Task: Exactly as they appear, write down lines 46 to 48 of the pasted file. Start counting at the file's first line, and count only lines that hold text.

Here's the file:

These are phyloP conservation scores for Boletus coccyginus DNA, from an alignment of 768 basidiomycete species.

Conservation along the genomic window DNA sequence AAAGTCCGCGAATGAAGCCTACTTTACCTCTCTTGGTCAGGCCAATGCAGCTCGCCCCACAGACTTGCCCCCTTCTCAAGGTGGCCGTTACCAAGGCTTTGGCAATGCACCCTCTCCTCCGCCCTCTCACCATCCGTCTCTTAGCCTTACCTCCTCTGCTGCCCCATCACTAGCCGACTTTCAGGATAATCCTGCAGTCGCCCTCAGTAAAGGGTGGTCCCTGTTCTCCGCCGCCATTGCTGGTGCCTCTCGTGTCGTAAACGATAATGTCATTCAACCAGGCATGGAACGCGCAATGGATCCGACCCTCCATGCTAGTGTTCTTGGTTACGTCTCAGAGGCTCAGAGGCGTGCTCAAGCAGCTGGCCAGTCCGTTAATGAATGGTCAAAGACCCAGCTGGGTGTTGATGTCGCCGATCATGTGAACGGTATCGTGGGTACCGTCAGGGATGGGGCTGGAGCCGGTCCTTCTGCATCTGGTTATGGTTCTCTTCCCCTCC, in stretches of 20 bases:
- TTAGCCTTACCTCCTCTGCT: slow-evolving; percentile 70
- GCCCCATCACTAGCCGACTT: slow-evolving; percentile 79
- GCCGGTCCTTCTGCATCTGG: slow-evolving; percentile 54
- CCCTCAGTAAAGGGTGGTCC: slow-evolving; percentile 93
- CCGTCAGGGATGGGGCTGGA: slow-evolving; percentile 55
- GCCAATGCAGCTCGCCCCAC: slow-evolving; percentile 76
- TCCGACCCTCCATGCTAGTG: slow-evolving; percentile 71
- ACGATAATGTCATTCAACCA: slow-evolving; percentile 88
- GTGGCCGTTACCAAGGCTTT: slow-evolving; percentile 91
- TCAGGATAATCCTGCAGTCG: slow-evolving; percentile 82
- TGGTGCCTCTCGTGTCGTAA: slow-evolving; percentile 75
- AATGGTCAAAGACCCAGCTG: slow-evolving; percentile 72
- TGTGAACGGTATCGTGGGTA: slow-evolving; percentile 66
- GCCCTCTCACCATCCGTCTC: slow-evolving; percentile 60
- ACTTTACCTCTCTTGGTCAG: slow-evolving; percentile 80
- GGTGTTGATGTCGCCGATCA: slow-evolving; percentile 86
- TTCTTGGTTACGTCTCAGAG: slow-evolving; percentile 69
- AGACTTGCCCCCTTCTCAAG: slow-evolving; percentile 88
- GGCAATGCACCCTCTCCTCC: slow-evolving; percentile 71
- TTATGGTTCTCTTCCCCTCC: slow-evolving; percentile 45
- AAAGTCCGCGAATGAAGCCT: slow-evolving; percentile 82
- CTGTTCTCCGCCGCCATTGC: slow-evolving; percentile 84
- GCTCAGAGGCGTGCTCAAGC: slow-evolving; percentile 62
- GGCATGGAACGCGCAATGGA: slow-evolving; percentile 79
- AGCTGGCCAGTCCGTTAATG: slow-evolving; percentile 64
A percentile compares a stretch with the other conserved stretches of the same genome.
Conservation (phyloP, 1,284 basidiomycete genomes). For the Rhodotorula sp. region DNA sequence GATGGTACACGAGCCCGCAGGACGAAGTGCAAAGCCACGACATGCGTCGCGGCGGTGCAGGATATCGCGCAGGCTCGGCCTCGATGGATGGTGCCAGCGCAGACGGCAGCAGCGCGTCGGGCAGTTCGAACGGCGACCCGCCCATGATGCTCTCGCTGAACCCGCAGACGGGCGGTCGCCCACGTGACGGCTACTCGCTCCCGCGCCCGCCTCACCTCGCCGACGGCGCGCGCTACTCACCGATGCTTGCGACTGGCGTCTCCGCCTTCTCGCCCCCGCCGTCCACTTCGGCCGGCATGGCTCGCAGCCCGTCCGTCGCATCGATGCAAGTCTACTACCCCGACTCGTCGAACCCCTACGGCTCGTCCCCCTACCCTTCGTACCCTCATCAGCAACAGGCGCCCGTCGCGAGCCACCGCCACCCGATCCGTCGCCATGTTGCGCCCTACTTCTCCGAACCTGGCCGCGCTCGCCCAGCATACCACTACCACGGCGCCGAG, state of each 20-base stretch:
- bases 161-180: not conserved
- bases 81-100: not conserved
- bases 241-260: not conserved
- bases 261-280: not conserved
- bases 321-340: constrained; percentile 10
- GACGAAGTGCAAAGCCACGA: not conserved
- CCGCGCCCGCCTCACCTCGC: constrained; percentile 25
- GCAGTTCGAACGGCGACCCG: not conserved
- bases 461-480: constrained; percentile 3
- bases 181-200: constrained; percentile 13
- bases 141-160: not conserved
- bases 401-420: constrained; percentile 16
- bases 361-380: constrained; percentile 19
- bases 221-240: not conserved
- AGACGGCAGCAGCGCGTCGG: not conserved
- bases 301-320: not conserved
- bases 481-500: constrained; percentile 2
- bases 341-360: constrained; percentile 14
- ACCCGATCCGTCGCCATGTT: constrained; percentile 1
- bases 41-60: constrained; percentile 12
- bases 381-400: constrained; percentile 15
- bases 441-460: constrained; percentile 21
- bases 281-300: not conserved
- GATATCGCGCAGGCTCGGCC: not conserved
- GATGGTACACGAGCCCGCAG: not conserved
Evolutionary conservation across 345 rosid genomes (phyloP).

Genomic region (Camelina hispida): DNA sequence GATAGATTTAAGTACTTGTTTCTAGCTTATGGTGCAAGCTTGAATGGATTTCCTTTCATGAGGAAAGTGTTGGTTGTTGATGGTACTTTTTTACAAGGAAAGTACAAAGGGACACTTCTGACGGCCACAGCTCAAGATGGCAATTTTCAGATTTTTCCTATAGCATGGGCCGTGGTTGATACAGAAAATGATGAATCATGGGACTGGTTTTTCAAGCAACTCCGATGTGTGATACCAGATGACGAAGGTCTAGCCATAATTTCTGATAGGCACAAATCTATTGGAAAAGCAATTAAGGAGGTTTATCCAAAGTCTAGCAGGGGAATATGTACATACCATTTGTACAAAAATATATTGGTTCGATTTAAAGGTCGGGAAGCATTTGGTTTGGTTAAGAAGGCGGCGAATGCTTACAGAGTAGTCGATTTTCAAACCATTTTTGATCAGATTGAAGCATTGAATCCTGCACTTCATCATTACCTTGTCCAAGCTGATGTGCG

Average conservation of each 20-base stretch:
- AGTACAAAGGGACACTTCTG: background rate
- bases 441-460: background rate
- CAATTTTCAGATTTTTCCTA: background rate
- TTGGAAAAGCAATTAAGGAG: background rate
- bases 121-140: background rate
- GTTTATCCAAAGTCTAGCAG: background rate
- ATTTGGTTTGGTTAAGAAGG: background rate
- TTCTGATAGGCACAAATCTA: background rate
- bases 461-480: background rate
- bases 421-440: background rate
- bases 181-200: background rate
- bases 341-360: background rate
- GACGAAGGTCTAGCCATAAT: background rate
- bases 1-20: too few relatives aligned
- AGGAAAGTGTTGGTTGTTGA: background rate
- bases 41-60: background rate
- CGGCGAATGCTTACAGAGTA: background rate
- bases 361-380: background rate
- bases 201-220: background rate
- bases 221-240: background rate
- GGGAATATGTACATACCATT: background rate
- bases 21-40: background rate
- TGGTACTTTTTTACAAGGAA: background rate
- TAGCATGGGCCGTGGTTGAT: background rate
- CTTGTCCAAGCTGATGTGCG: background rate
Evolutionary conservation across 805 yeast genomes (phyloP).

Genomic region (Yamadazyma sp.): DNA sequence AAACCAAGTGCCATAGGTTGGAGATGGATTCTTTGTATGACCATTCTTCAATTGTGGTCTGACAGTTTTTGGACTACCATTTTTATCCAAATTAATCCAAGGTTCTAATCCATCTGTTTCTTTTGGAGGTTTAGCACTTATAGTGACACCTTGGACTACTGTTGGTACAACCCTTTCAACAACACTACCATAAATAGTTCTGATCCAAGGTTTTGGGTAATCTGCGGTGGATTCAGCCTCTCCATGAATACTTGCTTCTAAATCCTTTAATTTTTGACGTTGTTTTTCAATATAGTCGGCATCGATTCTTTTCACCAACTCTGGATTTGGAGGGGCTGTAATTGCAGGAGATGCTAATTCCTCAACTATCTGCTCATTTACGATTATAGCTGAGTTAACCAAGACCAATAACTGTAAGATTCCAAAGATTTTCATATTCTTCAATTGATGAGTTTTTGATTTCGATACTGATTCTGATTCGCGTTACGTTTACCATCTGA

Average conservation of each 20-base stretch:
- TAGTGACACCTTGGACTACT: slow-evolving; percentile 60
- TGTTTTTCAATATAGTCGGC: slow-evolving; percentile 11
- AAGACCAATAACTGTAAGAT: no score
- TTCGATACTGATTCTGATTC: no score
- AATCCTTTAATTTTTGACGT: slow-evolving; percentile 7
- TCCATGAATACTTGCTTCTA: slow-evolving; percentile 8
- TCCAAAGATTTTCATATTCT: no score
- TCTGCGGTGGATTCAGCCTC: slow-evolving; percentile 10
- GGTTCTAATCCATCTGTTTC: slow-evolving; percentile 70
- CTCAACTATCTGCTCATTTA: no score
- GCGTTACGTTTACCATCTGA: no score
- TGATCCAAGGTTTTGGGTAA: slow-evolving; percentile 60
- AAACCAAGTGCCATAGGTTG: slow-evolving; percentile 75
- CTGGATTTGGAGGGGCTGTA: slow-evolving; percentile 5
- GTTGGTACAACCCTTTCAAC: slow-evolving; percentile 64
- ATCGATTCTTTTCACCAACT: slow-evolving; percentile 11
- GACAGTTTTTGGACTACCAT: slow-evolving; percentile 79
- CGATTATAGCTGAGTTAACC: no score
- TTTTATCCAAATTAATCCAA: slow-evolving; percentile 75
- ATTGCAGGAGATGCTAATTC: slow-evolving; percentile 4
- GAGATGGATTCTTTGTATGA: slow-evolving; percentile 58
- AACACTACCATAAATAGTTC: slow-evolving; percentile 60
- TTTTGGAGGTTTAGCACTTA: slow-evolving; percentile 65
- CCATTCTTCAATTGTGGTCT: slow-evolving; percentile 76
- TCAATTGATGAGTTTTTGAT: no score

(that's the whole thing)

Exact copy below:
- bases 481-500: constrained; percentile 2
- bases 341-360: constrained; percentile 14
- ACCCGATCCGTCGCCATGTT: constrained; percentile 1